Conflict Minerals in 2017 – What’s New?
It’s January 2017, and some believe it will be the last year for the SECs conflict minerals rule.
Political and Legislative Environment
President Trump’s inclination to roll back regulation reduces or even eliminates the likelihood of a Presidential veto of any Congressional action to repeal Section 1502 of the Dodd-Frank Act and the SECs conflict minerals rule.
In 2016, the U. S. House of Representatives passed H.R.5485, the Financial Services and General Government Appropriations Act (for fiscal year 2017), which included a provision to defund the implementation or enforcement of the SECs conflict minerals rule. Defunding the enforcement of the conflict minerals rule would be largely a symbolic gesture because the SEC has taken few public steps to administer the rule since 2015 and hasn’t pursued any enforcement action regarding it. In early 2016, it decided not to seek Supreme Court review of the Second Circuit decision that found elements of the rule to be unconstitutional.
Also in 2016, the “Financial CHOICE Act” was introduced in the U.S. House of Representatives. If passed, it would (among other things) repeal Section 1502 (conflict minerals) of the Dodd-Frank Act.
But, even if one of these bills becomes law, it would not “un-ring” the conflict minerals bell.
Attention to Responsible 3TG Sourcing Likely to Continue
For most companies covered by the rule, their conflict minerals due diligence programs are up and running and have been incorporated into their day-to-day operations. If the conflict minerals rule were repealed, of course, companies would no longer file Form SDs. But many (depending on industry) would continue to perform due diligence on their 3TG in response to customer demands. This due diligence — as outlined by the OECD Guidance — includes supplier engagement, management systems, and addressing supply chain risks. Some companies would continue to publish reports of some kind, posting them on their websites or including them as part of other corporate social responsibility disclosure. Even if the SECs conflict minerals rule were repealed, commercial pressure requiring companies to know and control the origin and chain of custody of their raw materials and products is likely to continue – and even grow. That commercial pressure could expand to include other minerals in addition to 3TG.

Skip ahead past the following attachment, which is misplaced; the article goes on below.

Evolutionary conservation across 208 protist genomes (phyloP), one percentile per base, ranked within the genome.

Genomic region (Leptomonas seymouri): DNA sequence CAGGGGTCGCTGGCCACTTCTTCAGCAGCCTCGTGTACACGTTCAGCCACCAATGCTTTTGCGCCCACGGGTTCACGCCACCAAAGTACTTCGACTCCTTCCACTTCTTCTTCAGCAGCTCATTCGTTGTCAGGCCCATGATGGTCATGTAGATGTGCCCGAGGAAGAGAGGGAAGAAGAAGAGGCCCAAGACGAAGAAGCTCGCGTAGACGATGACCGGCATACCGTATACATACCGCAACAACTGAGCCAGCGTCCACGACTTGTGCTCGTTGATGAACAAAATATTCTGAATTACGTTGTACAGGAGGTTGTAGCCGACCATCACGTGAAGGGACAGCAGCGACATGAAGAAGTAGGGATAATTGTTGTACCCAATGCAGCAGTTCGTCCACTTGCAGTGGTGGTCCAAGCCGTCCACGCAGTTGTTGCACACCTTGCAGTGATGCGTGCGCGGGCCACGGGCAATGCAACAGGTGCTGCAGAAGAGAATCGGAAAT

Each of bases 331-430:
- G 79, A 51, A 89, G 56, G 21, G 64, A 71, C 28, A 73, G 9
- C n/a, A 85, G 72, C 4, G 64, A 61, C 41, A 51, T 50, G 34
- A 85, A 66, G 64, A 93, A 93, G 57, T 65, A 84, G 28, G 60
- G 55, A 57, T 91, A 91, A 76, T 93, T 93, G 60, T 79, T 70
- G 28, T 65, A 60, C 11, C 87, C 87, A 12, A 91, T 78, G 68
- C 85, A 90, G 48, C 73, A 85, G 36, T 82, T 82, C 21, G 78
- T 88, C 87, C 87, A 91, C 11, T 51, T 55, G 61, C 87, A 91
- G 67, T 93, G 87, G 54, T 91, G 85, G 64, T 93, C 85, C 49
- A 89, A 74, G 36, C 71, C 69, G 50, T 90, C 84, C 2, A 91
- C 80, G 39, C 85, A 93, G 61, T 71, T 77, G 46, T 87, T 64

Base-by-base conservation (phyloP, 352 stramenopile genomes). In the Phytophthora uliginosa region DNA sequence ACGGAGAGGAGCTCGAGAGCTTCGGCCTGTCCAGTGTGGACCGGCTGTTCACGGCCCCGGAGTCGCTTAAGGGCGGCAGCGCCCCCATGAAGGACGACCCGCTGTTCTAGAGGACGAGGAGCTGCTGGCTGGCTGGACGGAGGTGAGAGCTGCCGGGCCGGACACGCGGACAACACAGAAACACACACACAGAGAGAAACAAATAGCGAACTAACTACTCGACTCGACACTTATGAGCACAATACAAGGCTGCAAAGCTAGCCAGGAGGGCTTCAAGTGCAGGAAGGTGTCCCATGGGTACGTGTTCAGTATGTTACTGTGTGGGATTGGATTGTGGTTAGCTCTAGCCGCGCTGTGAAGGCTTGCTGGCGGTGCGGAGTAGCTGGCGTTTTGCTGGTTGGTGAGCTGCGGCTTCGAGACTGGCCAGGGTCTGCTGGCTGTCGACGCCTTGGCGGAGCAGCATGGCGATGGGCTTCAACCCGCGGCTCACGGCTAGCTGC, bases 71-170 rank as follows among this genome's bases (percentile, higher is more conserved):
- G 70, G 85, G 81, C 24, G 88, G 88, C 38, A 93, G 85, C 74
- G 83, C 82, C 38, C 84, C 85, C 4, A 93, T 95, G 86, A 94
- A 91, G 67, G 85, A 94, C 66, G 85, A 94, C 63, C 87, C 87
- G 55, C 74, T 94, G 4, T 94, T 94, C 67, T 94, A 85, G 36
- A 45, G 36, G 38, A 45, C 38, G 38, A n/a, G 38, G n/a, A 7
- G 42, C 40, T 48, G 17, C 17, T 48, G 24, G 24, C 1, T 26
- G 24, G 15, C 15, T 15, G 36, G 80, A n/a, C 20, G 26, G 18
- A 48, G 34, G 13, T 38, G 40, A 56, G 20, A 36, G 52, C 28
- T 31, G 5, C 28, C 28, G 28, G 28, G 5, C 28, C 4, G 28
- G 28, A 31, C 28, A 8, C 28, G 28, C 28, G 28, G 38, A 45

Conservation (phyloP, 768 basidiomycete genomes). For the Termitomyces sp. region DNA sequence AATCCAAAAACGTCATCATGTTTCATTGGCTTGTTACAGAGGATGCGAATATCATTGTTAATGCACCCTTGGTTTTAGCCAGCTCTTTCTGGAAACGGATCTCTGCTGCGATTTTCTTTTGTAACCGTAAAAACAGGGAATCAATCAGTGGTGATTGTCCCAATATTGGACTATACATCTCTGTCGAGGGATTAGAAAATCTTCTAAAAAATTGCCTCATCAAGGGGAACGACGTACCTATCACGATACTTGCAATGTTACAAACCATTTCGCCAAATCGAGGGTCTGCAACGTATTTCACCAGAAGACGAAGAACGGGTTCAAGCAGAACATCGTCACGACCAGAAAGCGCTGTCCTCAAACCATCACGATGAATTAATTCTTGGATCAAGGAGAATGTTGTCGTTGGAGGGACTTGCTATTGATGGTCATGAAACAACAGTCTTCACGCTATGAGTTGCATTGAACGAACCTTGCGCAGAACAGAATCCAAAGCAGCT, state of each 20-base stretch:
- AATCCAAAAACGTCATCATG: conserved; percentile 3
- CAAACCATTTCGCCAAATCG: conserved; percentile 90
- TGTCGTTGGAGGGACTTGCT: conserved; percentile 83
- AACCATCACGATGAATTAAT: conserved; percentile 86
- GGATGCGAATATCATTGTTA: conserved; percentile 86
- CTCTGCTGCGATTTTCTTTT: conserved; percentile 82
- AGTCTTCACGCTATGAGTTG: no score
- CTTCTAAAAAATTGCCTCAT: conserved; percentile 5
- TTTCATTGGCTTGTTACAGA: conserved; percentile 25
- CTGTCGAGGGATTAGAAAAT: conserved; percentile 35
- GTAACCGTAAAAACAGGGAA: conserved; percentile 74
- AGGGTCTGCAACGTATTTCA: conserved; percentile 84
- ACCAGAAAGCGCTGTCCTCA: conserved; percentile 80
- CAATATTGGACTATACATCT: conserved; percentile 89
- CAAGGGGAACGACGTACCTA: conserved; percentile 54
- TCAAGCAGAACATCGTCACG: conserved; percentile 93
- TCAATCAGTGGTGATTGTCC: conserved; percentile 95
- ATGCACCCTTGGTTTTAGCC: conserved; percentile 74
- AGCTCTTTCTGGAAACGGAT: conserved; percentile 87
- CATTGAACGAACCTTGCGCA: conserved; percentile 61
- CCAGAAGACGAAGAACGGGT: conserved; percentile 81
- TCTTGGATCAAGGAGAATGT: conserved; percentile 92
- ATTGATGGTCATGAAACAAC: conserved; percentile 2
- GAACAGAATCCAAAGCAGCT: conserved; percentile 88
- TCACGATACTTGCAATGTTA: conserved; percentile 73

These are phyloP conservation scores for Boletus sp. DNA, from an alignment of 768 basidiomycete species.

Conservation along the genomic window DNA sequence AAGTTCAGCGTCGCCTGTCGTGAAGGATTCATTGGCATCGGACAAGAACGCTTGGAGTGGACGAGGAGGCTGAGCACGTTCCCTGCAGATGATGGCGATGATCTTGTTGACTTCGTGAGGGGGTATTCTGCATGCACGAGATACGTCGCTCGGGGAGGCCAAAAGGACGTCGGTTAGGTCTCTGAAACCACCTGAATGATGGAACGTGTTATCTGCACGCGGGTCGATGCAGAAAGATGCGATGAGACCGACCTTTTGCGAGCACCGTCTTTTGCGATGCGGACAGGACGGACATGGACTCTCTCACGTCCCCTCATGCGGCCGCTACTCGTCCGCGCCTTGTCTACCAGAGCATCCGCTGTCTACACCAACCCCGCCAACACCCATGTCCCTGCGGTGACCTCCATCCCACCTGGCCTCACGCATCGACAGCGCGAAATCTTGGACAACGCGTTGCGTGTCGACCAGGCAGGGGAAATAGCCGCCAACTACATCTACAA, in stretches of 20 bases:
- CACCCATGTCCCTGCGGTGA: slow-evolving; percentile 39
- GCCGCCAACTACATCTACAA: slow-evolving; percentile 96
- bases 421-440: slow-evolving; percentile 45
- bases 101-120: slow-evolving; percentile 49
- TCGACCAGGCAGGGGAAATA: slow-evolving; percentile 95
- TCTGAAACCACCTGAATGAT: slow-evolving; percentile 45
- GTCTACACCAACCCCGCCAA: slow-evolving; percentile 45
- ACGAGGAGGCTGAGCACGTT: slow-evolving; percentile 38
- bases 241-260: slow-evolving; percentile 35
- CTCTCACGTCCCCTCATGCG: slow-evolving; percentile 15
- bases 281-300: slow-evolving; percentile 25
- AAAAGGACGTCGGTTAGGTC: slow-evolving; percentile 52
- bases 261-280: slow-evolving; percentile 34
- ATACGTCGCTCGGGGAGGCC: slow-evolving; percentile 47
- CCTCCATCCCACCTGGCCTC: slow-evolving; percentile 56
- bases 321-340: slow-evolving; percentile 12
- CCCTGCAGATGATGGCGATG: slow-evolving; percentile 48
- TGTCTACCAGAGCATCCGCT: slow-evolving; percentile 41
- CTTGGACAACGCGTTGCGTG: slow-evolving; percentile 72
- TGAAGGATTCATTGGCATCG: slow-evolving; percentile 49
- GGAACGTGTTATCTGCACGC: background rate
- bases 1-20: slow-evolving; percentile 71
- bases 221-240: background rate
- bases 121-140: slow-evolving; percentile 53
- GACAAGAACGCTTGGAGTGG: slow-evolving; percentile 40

In addition, the EUs conflict minerals regulation will soon start to impact European importers and will focus on all “conflict-affected and high-risk areas” throughout the globe, not just the Democratic Republic of Congo and adjoining countries. The voices of NGOs and activists are more numerous and their influence has grown significantly over the last few years. Market leaders in the electronics and automotive industries have made significant progress toward supply chain transparency with respect to the 3TG in their products. Consumers (especially millenials) will continue to expect responsible sourcing.
It is possible that eliminating the SECs conflict minerals rule could motivate and energize NGOs, socially responsible investors, activists and other stakeholders further. After any repeal, they would not be hemmed in by the specific provisions of an existing US rule.
But, even if repeal were to occur, we don’t know when it would become effective. So, don’t take your foot off the accelerator. Instead:
continue to implement your conflict minerals due diligence program
be in communication with your customers
prepare your conflict minerals filing
Considerations For Calendar Year 2016 Reporting
As you work toward your calendar year 2016 reporting, keep the following considerations in mind:
The Form SD filing for calendar year 2016 could be the last conflict minerals report filed. If it is, it would be your last opportunity, via the Form SD vehicle, to tell your story about your due diligence and supply chain transparency efforts.
Pursuant to the guidance in the April 2014 SEC Statement, IPSAs are still not required unless you choose to make a claim in your conflict minerals report that a product is DRC conflict-free. It is almost inconceivable that the SEC would take any action to change that guidance before the May 31, 2017 filing deadline.
If you confirm to a customer that you meet its requirements (to be DRC conflict-free or to disengage from all suspect smelters or refiners in your supply chains), you will need to be careful about what you say in your report or you could trigger the requirement for an IPSA.
Remember to demonstrate your efforts in all 5 areas of the framework expressed in the OECD Guidance.
Groups that prepare ratings and rankings expect companies’ actions and results to improve year on year.
Even if the SECs conflict minerals rule is repealed, it is likely that NGOs and activists will continue to view sourcing due diligence as “required.” They will continue to prepare reports, scores, and analysis of 3TG policies, procedures, and disclosure.
NGOs and activists have already signaled their belief that the specific actions called for by the OECD Guidance continue to develop over time.
You should continue to focus on the OECD Guidance as the source for and expression of those increasing expectations.
In short, work toward reaching conclusions about the source and chain of custody of the 3TG in your products and actively manage your supply chain with responsible sourcing of 3TG in mind.